Studying Gorilla Ranging Patterns

April 14, 2014

Studying Gorilla Ranging Patterns

Two mountain gorilla groups interactA team of scientists from the Dian Fossey Gorilla Fund, Zoo Atlanta, and the Georgia Institute of Technology have published a new study about ranging patterns of the Virunga mountain gorillas, using the Fossey Fund’s long-term data. The study, published in the American Journal of Primatology, addressed whether the mountain gorillas have changed how they use their forest habitat as their population has increased and how that could impact their conservation.

With the help of conservation efforts led by several partners, including the Dian Fossey Gorilla Fund, the mountain gorilla population in the Virunga Mountains, at the border of Rwanda, Uganda, and the Democratic Republic of Congo, has almost doubled in size from a low of fewer than 250 gorillas in the 1980s to 480 gorillas, according to the last census in 2010. However, their forest habitat is surrounded by some of the densest human populations in Africa, with crop fields planted right up to the boundary of the park.

Fossey Fund scientist Damien Caillaud, DVM, Ph.D., the lead author of the study, said: “The volcanic soil of the mountain gorilla habitat, combined with a humid climate, produces a lot of gorilla food. It can thus probably sustain a high density of gorillas. But historically, the high soil fertility has also attracted large human populations, which has caused the disappearance of most of the forest.”

Although the park still has areas where few gorilla groups range, the human presence and deforestation around the park mean that gorilla habitat is finite, since the gorillas cannot expand to new areas outside of the park.

At the same time, the gorillas put pressure on the forest as they travel in search of food. Scientists expect that a growing gorilla population will lead to increased competition among gorilla groups for food and space. How fast this process will occur is a critical conservation question. Researchers from the Fossey Fund were in a good position to investigate, since the Karisoke Research Center has been collecting data about mountain gorilla movement and habitat use for many years.

Damien Caillaud, DVM, Ph.D., observes Bwenge's groupThe study, entitled “Mountain Gorilla Ranging Patterns: Influence of Group Size and Group Dynamics,” focused on the movements of 11 gorilla groups — one-fourth of the Virunga population — over the course of 12 years. Scientists looked for signs of an increase in the average group home range size since the 1980s, or evidence that large groups have larger home ranges than small groups, both of which would indicate competition. The analyses revealed no major changes in ranging patterns compared to those reported in studies from the early 1980s. Additionally, they found only a weak influence of group size on home range size — meaning large groups do not have significantly larger home ranges than small groups.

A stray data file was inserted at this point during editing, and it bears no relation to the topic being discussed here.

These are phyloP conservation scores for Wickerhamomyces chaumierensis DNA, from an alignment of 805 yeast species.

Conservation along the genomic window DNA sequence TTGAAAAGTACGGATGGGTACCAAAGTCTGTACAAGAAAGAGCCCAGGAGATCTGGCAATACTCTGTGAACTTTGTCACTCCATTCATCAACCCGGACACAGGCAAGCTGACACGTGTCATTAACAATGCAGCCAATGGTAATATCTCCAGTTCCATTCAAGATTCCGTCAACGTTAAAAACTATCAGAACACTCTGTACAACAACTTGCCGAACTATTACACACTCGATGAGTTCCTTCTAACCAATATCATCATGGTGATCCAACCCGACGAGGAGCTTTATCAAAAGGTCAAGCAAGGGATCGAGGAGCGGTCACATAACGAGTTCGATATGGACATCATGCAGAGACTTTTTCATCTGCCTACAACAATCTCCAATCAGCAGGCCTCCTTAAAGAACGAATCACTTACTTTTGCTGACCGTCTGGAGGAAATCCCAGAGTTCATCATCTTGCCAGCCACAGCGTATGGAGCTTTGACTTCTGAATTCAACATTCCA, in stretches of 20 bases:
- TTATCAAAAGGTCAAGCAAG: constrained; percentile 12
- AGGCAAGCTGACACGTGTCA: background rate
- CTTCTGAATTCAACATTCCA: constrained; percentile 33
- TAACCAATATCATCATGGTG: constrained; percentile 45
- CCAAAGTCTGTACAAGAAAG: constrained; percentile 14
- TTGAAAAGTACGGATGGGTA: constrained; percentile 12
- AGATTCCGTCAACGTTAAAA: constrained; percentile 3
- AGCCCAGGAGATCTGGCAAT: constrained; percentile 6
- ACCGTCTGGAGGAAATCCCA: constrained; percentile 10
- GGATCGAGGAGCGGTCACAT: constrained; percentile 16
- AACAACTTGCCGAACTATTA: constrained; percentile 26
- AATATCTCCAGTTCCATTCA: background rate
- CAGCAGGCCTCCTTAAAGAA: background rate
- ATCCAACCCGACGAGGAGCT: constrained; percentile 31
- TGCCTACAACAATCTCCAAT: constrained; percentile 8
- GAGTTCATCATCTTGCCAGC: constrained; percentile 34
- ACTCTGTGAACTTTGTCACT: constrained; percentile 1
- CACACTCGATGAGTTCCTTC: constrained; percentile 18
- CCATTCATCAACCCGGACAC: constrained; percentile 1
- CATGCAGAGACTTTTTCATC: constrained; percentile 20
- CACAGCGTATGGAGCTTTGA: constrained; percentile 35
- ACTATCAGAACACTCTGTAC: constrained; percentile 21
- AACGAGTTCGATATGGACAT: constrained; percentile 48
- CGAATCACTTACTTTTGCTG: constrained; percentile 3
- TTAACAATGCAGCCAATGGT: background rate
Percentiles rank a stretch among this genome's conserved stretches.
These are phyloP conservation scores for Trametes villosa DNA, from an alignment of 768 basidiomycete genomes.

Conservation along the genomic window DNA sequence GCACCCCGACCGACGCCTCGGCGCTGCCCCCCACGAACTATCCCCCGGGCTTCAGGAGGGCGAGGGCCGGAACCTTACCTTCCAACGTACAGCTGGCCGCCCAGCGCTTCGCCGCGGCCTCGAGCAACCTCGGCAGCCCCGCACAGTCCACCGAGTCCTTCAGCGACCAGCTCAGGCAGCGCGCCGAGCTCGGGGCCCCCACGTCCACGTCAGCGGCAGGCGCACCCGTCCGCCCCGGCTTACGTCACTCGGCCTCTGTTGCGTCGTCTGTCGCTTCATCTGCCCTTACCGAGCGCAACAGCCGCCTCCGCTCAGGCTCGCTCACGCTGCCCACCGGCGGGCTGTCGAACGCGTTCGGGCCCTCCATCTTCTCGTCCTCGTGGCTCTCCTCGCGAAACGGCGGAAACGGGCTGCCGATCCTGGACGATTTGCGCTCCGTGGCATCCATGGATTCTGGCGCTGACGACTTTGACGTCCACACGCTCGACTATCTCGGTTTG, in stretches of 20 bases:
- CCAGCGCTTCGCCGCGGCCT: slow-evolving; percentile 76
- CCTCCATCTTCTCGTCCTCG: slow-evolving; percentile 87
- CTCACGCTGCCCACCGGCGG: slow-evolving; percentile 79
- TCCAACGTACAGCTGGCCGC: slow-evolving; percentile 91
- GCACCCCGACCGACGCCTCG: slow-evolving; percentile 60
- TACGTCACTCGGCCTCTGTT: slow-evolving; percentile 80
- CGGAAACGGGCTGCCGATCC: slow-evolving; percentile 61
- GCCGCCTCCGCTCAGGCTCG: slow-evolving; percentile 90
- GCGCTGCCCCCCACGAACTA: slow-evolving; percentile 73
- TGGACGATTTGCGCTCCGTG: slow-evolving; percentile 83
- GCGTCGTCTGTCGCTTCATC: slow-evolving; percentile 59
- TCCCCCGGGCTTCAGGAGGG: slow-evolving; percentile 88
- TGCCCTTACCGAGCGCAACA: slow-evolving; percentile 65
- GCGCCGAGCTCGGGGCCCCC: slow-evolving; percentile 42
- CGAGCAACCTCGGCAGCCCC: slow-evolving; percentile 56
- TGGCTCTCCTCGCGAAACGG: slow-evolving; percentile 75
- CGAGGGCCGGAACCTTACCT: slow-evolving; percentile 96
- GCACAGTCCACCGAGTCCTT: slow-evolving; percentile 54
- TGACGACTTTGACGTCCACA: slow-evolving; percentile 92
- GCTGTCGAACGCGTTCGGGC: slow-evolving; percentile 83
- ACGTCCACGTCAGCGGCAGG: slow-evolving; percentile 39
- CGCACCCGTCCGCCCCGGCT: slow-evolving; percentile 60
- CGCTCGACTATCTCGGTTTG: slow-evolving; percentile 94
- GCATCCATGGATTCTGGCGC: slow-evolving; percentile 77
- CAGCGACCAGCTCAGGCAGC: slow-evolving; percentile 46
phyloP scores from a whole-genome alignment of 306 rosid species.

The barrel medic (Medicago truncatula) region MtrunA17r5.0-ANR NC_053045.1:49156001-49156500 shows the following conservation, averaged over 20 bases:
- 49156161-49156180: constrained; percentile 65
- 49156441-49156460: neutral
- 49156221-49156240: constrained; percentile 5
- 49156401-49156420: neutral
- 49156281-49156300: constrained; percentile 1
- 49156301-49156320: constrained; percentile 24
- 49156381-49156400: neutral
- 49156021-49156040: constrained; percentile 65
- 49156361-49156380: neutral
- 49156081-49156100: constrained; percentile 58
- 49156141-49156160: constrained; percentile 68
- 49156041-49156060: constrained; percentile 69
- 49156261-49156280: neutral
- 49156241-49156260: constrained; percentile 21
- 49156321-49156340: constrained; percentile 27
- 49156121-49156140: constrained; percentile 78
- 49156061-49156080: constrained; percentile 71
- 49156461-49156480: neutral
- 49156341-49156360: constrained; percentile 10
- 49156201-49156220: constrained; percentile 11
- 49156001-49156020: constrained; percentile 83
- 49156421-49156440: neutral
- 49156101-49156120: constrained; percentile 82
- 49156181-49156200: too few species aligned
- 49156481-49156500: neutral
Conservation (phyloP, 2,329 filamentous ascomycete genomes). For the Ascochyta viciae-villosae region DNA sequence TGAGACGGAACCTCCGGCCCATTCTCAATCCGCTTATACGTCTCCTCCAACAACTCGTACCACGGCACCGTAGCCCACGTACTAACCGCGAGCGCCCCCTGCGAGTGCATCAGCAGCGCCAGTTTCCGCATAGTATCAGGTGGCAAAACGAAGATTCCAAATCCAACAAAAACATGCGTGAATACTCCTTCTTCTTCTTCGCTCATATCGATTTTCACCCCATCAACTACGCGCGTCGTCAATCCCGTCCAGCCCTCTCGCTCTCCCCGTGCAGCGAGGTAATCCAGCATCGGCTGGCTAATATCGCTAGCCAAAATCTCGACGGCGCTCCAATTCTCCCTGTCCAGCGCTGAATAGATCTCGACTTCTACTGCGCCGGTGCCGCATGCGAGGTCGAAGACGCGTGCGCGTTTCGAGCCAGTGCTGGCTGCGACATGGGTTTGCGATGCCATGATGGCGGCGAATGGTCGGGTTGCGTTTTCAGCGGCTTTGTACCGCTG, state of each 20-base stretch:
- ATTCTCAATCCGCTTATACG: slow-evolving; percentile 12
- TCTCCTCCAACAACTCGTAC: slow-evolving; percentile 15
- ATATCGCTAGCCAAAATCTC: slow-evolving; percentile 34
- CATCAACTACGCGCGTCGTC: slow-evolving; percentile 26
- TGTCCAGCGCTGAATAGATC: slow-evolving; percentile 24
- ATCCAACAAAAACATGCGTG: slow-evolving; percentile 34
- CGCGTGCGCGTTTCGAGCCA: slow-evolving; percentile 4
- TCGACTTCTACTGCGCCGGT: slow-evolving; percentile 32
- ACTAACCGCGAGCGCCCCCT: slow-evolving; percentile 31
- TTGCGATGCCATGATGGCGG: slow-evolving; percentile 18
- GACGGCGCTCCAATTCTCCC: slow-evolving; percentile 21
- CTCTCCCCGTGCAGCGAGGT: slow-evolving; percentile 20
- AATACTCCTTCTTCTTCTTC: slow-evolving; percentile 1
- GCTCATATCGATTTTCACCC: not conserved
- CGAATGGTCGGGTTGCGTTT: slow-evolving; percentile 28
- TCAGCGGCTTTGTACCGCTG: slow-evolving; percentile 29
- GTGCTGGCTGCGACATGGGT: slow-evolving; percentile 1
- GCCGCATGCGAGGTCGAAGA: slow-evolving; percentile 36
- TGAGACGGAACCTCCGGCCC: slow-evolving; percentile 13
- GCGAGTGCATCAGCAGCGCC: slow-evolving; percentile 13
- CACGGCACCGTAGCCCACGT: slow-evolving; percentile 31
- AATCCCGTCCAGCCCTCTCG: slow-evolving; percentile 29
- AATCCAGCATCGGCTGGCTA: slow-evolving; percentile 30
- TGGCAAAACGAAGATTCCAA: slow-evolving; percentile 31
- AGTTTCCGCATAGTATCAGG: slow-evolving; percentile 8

This is good news because it indicates that despite the dramatic population growth, competition between the groups has not increased much. Researchers attribute this to the fact that as the population increases in size, groups avoid feeding competition by shifting their home range toward areas where gorilla densities are low.

But there were also some findings that may be cause for concern. Along with the increase in the number of individual gorillas, we have also observed an increase in the number of gorilla family groups. In the 1990s and early 2000s, as the population began to recover from its lowest and most fragile point, the gorillas monitored by the Fossey Fund were concentrated in three large groups. But in 2007, those groups began to split, evolving into nine groups of varying size. Although these groups do not seem to compete significantly for food, the study found a six-fold increase in the frequency of inter-group interactions.

Interactions between mountain gorilla family groups can be violent, leading to injury or death. Unweaned infant gorillas are most at risk of death during the interactions, as the silverbacks in opposing groups may try to kill them to increase the likelihood that their mothers will transfer between groups. Silverbacks can also become severely injured during these encounters. As the number of inter-group interactions has increased, the proportion of gorilla deaths attributed to them has doubled.

From a conservation perspective, the study’s findings imply that law enforcement and anti-poaching efforts should focus not only on areas where gorillas currently range, but also on areas of the forest where they may travel as competition for food becomes more intense and the frequency with which gorillas encounter other groups increases. The safer adjacent areas are from snares and other human-generated threats, the more likely it is that gorillas will begin to use them and make room for the population to continue to grow.

We are grateful to The Milton and Tamar Maltz Family Foundation, Oracle, Orange County Community Foundation, Turner Foundation, US Fish & Wildlife Service, and Gorilla Council members, as well as our sponsors, members and donors for their generous support of our protection and monitoring programs both in Rwanda and in Congo. We could not continue our studies without the contributions from those who understand the importance of a daily presence in the forest to the survival of gorillas.